Lewis Diuguid

Focus remains on whether black lives matter in shadow of Justice Department decision against charges in Trayvon Martin slaying

Jaylen Reese, 12, of Atlanta, in 2013 marched to downtown during a protest of George Zimmerman's not guilty verdict in the 2012 shooting death of teenager Trayvon Martin. The Justice Department decided Tuesday against filing civil rights charges in the slaying.
Jaylen Reese, 12, of Atlanta, in 2013 marched to downtown during a protest of George Zimmerman's not guilty verdict in the 2012 shooting death of teenager Trayvon Martin. The Justice Department decided Tuesday against filing civil rights charges in the slaying. The Associated Press

It is sad, but not surprising, that no civil rights charges will be filed in the Feb. 26, 2012, shooting death of Trayvon Martin.

The 17-year-old was gunned down in Sanford, Fla., by neighborhood watch volunteer George Zimmerman. Trayvon, who was black, was viewed as a suspect even though he was just returning from a store with a soft drink and Skittles.

Zimmerman was acquitted in the homicide. The case centered on Florida’s stand your ground liberal gun law, which also became a subject of concern in other states.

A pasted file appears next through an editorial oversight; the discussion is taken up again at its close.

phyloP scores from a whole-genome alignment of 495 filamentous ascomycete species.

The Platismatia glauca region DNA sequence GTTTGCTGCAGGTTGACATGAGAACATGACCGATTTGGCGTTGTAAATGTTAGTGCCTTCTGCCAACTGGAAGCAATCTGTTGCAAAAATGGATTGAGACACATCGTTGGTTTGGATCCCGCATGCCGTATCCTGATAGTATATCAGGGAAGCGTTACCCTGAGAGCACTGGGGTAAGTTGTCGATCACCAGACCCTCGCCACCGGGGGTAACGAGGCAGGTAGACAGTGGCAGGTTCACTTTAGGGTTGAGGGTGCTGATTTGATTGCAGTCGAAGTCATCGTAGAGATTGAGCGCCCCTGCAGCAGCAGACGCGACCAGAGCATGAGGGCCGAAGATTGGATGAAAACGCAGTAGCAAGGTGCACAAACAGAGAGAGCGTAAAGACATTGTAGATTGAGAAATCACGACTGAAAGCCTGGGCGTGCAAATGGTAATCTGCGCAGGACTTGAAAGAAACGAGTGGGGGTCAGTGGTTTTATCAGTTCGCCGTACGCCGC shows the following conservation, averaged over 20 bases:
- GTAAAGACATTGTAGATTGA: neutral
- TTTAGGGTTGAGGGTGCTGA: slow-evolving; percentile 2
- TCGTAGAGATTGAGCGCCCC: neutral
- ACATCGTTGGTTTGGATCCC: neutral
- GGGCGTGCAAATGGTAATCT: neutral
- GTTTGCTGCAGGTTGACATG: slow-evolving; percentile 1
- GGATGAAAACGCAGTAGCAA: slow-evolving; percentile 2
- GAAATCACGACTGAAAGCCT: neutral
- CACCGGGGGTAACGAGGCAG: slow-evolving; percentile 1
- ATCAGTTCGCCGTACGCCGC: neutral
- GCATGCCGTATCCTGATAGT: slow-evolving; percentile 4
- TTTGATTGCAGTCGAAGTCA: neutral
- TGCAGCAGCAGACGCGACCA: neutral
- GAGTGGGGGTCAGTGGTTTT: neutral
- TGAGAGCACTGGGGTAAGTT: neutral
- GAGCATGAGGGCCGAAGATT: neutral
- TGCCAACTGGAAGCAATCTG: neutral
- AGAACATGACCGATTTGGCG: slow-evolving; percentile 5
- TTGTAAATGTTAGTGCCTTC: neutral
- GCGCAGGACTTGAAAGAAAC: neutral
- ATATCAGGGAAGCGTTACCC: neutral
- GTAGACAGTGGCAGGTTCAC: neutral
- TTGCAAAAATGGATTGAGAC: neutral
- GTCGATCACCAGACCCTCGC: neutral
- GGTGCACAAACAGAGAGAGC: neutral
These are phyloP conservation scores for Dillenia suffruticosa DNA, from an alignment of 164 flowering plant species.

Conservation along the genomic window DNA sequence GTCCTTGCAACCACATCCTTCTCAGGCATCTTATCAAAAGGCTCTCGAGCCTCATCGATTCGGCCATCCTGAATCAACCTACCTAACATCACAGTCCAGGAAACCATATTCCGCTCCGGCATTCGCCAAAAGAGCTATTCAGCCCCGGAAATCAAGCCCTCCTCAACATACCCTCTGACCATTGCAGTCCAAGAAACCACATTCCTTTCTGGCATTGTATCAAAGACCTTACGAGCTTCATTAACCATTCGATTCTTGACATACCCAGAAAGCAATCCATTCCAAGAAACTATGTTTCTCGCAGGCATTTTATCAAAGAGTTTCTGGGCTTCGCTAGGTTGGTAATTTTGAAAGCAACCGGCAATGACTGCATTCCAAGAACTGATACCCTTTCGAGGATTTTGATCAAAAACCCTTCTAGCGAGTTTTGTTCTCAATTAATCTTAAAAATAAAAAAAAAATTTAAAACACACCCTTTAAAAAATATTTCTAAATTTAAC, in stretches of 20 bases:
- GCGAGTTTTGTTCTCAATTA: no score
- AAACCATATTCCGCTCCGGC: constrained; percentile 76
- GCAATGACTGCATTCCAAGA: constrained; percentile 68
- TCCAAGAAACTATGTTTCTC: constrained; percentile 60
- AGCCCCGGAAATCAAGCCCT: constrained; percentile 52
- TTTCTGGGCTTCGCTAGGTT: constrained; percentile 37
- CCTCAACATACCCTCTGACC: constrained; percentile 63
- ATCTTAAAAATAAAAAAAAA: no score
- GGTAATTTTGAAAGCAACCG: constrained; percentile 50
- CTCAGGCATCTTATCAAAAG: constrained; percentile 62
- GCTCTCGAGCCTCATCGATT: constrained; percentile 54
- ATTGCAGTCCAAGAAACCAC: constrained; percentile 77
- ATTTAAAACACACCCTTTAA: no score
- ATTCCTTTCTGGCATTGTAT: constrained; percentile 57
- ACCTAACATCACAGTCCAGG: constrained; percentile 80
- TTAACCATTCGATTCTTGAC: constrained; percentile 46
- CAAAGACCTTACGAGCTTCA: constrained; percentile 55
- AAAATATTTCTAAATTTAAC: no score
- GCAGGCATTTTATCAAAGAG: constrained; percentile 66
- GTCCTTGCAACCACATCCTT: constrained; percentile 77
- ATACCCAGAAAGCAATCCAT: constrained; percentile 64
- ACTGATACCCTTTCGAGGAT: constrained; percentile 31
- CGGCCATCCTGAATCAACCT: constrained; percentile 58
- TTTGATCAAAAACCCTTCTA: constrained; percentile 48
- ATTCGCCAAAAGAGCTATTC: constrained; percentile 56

The Justice Department decision Tuesday adds to the ages-old question the slaying raised in America — Do black lives matter?

That became a major point in protests — some that turned violent — last year after police killings of unarmed African Americans Eric Garner, 43, on July 17 in New York City, Michael Brown, 18, on Aug. 9 in Ferguson, Mo., and Tamir Rice, 12, on Nov. 22 in Cleveland.

Rashad Robinson, Executive Director of ColorofChange.org, issued the following statement after outgoing U.S. Attorney General Eric Holder announced the Justice Department decision in the Trayvon Martin case:

“We will continue to fight for Trayvon and others like him who lost their lives unjustly by working to reform the media culture, police force and a criminal justice system that dehumanizes young black men and enables a society in which black lives are seen as less valuable.

“Over the past few years hundreds of thousands of ColorofChange members have spoken out against Florida’s deadly “Shoot First” law, which was able to shield Zimmerman from arrest and prosecution. Since Trayvon’s murder, we have seen countless other innocent young black men die.

“In this time of national sorrow, let us continue to turn our rightful frustration into action and build a movement to hold accountable the criminal justice system that fails black Americans every day.”

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